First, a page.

Indian VCs bet big on Web3; crypto crimes to be non-bailable, says report

Web3, touted as the next evolution of the internet, seeks to harness blockchain technology to move from a centralised online world to one that’s decentralised. Despite the uncertainty around crypto – and thus blockchain technology – in India, Web3 firms are attracting attention – and big cheques – from the country’s venture capitalists.

Also in this letter:
■ Crypto bill calls for arrest without warrant and no bail: report
■ Spinny rides into unicorn club with $283 million funding
■ Man who claims he invented Bitcoin prevails in $54 billion trial

Despite crypto uncertainty, Indian VCs put their money on Web3


Indian venture capital firms are betting big on Web3 startups, in the belief that these companies are building products for the next stage of the internet.

What is Web3? Web3 refers to a decentralised online ecosystem based on blockchain technology. Apps and platforms built on Web3 won’t be owned by a single gatekeeper. They will instead be owned by the users themselves. In its current form, Web3 encompasses categories such as cryptocurrencies, non-fungible tokens (NFT), decentralised finance (DeFi), and decentralised autonomous organisations (DAO).

Getting in on the ground floor: Early-stage VC Antler India has committed to investing in 25-30 startups in the blockchain and Web3 space in the next two to three years.

It has plans to deploy $100 million to $150 million in more than 100 Indian startups over the next three years, including $50 million in Web3 companies.

Sequoia India has made about 20 investments in Web3 startups, including Betafinance, Clearpool, Coinshift and Faze. Before 2021, it had invested in only two Web3 startups.

Risky business: The investments continue despite regulatory uncertainty in India, with the cryptocurrency bill expected to be tabled in the ongoing session of Parliament.

Investments in the space have been dominated by international funds such as Jump Capital, Pantera Capital, Coinbase Ventures, which have been scooping up early winners. International funds have invested over $500 million this year in India’s startup and blockchain ecosystem.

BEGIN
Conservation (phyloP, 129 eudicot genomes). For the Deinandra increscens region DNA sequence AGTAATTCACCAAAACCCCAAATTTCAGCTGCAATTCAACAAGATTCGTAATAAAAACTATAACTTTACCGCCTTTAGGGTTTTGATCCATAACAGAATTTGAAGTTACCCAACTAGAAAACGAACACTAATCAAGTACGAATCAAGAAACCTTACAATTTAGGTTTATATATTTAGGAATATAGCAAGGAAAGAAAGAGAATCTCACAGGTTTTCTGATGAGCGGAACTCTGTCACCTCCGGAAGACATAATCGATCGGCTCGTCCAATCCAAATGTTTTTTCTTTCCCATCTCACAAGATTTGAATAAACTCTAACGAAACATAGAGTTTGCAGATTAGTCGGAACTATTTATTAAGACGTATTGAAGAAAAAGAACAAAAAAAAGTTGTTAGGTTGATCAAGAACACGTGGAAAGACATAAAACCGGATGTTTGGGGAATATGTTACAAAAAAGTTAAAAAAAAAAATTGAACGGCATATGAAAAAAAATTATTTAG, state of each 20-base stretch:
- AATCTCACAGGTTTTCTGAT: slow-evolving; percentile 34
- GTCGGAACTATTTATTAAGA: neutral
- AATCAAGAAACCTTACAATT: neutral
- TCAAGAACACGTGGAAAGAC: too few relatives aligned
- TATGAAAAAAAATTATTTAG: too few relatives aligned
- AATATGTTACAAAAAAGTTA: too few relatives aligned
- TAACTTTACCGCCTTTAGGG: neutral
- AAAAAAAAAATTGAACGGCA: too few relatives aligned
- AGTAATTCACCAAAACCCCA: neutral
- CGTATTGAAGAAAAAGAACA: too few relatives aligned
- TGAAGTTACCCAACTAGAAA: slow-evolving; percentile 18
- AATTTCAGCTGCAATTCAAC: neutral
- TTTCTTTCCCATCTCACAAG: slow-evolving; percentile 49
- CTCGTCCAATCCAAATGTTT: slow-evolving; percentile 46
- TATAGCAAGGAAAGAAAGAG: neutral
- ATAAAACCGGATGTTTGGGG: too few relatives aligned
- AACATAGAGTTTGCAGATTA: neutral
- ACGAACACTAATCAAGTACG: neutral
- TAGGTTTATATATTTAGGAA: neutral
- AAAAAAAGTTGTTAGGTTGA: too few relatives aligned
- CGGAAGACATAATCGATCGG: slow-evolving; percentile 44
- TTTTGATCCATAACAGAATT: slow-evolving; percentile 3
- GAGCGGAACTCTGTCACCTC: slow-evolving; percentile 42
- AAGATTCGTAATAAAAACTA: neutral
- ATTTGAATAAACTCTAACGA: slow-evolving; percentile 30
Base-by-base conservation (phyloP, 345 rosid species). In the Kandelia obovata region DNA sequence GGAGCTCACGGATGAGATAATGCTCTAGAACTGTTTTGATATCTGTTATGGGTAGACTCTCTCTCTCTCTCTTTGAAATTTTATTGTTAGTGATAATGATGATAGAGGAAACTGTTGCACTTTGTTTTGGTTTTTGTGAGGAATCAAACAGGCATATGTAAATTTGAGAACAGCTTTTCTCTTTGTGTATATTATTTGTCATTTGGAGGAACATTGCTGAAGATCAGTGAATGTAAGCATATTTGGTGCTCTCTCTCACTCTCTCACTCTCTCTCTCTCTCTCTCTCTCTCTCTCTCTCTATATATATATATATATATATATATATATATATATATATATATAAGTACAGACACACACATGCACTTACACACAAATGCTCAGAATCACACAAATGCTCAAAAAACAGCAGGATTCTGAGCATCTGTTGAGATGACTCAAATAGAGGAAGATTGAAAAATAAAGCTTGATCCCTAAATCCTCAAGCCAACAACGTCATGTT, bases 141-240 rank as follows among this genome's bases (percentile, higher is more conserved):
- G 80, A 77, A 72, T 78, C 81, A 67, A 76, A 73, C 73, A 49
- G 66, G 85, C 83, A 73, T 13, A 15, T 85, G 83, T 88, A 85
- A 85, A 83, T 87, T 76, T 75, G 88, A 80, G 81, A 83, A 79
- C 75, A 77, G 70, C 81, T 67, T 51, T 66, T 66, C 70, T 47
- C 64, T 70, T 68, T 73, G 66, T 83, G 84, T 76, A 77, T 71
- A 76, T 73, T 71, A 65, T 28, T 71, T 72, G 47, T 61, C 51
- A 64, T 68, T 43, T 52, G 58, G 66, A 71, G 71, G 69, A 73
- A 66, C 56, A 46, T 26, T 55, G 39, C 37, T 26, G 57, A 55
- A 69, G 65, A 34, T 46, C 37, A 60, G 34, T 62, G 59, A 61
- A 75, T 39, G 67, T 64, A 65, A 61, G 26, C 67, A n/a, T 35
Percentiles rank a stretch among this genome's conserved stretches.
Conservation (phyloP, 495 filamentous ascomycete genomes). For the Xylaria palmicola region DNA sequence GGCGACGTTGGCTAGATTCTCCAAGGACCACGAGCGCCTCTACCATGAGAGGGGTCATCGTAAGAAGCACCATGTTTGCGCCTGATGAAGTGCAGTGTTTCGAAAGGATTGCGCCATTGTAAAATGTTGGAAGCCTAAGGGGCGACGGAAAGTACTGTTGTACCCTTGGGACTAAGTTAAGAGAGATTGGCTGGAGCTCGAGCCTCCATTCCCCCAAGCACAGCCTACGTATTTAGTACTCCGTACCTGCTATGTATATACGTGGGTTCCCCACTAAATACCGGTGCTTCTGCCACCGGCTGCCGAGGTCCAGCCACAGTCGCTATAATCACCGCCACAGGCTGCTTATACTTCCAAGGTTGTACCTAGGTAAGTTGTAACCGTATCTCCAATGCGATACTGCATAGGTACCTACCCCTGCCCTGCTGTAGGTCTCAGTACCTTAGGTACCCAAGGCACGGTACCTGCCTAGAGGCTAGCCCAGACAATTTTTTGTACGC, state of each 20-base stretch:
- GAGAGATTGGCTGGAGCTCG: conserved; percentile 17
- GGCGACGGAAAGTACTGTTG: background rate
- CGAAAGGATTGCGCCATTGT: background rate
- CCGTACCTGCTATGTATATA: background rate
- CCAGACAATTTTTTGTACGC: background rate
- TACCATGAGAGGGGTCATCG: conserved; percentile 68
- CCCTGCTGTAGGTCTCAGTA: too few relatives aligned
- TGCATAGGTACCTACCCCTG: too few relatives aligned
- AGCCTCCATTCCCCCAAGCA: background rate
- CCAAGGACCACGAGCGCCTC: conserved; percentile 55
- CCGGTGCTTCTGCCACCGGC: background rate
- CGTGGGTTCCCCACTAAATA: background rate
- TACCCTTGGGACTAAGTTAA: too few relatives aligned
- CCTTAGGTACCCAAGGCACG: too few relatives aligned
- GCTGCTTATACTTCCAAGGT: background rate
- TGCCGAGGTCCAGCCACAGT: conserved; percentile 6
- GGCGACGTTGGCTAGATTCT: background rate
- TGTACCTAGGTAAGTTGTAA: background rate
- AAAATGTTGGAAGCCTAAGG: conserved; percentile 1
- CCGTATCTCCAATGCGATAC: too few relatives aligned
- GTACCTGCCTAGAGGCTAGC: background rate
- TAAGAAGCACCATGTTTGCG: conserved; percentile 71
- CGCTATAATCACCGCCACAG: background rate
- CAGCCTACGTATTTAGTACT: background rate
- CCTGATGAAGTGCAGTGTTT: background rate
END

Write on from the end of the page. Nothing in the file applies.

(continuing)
“There is still regulatory risk,” said Sharma. “We are making a commitment officially not because we think the regulations are necessarily going to be 100% positive but because we think there is a long-term story here.”

India’s crypto bill calls for arrest without warrant and no bail: report


India’s cryptocurrency bill, which will reportedly ban the use of digital currencies for payments, also says violators of the law will be subject to arrest without warrant and can be held without bail, Reuters reported, citing a source with direct knowledge of the matter and a summary of the bill it has seen.

Details: According to the summary of the bill, the government is planning a “general prohibition on all activities by any individual on mining, generating, holding, selling, (or) dealing” in digital currencies as a “medium of exchange, store of value and a unit of account”.

  • Flouting any of these rules would also be “cognisable” – meaning violators could be arrested without a warrant, and “non-bailable,” the summary said.
  • The Securities and Exchange Board of India (Sebi) will be the regulator for crypto assets, the draft summary said.
  • The government also plans to crack down on advertisements that seek to woo new investors, according to the draft summary of the bill and the source.
  • Self-custodial wallets that allow people to store digital currencies outside exchanges are also likely to be banned, the source added.

The tough new regulations stem from the central bank’s grave concerns about digital currencies and aim to put in safeguards to ring-fence the traditional financial sector from cryptocurrencies, the draft summary of the bill said.

Death blow: Though the government has previously said it aims to promote blockchain technology, the proposed law will also deal a blow to blockchain developments and decimate India’s nascent non-fungible token (NFT) market, lawyers said. “If no payments are allowed at all and an exception is not made for transaction fee then it will also effectively stop blockchain development and NFT,” said Anirudh Rastogi, founder of law firm Ikigai Law.

$6 billion in crypto: The number of investors in crypto assets has surged in India since the start of the pandemic, lured by the bull market and a barrage of advertisements, especially during the Indian Premier League.

While there is no official data, industry estimates suggest there are 15-20 million crypto investors in the country, with total crypto holdings of roughly Rs 45,000 crore ($6 billion).

Halt on ads: We reported last month that large crypto firms in India had decided to stop putting out new ads until rules around cryptocurrencies were in place. About half a dozen cryptocurrency exchanges and one intermediary in India told us they would not launch new ads in print, television and radio in the wake of concerns voiced by the government.